Wild salmon on world stage at U.N. climate conference

Atlantic Salmon Federation joins international partners to bring wild salmon scultpure to COP26 in Glasgow, UK.
Oct 20, 2021
Glass salmon by Joseph Rossano is installed above the delegates at COP26 in Glasgow, U.K.
Francais

Fredericton, N.B. — When delegates from around the globe gather next month in Glasgow, United Kingdom, for the 2021 United Nations Climate Change Conference, known as COP26, they will encounter a school of 300 handblown glass salmon suspended inside the UN managed Blue Zone where negotiations will take place.

It is art with a clear message: the conservation and restoration of wild rivers and wild salmon contributes to the fight against climate change. Fish like Atlantic salmon need cold, clean water surrounded by healthy forests and wetlands. Intact landscapes sequester carbon dioxide, help keep water cool, buffer against severe weather, and are biologically rich and diverse.

Artist Joseph Rossano directed an international team to create the work, known as Salmon School. The effort was supported by a transcontinental partnership of organizations that stretch from the Pacific Northwest to the Northeast Atlantic including the Atlantic Salmon Federation, Atlantic Salmon Trust, Salmon Nation, Wild Salmon Centre, and the Smithsonian Institute.

Speaking about the project, Rossano said, “As wild salmon are threatened, so are we. Salmon School is inspired by the plight of wild salmon in places like the Upper Skagit in B.C. and Washington, the Penobscot River in Maine, and the River Clyde which flows through Glasgow. It’s also inspired by people and communities everywhere working to conserve, protect, and restore cold water fish in the face of climate change.”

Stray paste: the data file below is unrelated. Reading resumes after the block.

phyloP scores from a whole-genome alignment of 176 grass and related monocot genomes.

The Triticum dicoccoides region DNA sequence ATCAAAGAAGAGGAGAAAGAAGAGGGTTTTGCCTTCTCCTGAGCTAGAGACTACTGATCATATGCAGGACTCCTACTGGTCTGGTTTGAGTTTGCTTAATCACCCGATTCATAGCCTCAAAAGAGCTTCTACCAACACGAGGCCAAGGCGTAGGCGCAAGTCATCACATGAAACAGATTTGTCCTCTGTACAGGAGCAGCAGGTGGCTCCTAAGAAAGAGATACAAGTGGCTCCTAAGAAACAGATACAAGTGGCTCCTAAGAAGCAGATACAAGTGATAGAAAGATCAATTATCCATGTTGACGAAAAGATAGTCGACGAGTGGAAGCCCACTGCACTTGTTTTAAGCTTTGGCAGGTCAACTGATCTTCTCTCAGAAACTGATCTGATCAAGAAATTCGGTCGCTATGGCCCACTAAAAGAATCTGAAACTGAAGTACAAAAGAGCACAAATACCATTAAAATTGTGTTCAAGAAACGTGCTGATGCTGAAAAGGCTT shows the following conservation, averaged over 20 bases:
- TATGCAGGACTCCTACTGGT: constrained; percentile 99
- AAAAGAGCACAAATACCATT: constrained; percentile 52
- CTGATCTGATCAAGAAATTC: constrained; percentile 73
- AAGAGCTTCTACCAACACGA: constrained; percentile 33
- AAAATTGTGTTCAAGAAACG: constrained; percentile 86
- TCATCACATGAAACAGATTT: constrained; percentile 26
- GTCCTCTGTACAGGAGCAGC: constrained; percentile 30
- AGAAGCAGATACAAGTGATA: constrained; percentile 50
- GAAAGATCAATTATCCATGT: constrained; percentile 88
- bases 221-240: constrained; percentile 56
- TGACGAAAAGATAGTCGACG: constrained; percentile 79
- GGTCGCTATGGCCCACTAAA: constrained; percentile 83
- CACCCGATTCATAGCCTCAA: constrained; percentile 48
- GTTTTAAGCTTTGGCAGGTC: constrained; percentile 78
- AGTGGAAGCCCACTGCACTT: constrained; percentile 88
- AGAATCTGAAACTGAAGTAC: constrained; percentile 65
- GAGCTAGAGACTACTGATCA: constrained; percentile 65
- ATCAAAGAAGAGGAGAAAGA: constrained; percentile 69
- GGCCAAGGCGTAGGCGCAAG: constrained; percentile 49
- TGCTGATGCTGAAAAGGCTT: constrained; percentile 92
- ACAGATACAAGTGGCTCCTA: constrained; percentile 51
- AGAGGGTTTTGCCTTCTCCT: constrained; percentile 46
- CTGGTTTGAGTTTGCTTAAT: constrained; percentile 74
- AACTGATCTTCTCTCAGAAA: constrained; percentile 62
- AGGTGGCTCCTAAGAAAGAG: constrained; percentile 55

ASF President Bill Taylor said, “Climate change affects every life stage of wild Atlantic salmon. Our participation in this conference is an occasion to elevate wild salmon on the world stage. It will allow us to reach important decision-makers and open new opportunities for big, ambitious conservation projects.”

COP26 has four main objectives and salmon conservation contributes to or benefits from each one:
  • Secure Global Carbon Net Zero: Flattening the trajectory of global warming would benefit all cold-water species which have adapted to previous climate change events over millennia.
  • Adapt to protect communities and natural habitats: The protection and restoration of ecosystems is a primary activity for salmon conservationists and benefits people and animals.
  • Mobilize Finance: Meaningful conservation takes long-term stable investment from public and private sector sources. Wild rivers and wild salmon can act as a beacon to attract funding and inspire action.
  • Work together: Like the Salmon School partnership, effective collaboration is key to achieving positive outcomes for people and salmon.
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Access to the Blue Zone at the Scottish Event Campus in Glasgow is restricted, so to share images of Salmon School and the story behind its creation, the project partners have created www.thesalmonschool.com.

A gallery of downloadable images is available here

To request interviews contact:
Neville Crabbe, Atlantic Salmon Federation
(506) 467-6804
ncrabbe@asf.ca

ASF is North America’s leading Atlantic salmon conservation organization, supported by a network of more than one hundred affiliated councils and watershed organizations in Maine and Eastern Canada. ASF conducts research on wild salmon throughout the North Atlantic, performs complex river restoration projects and advocates for good environmental decisions. Internationally, ASF negotiates conservation agreements with commercial fishers in places like Greenland and the Faroe Islands.

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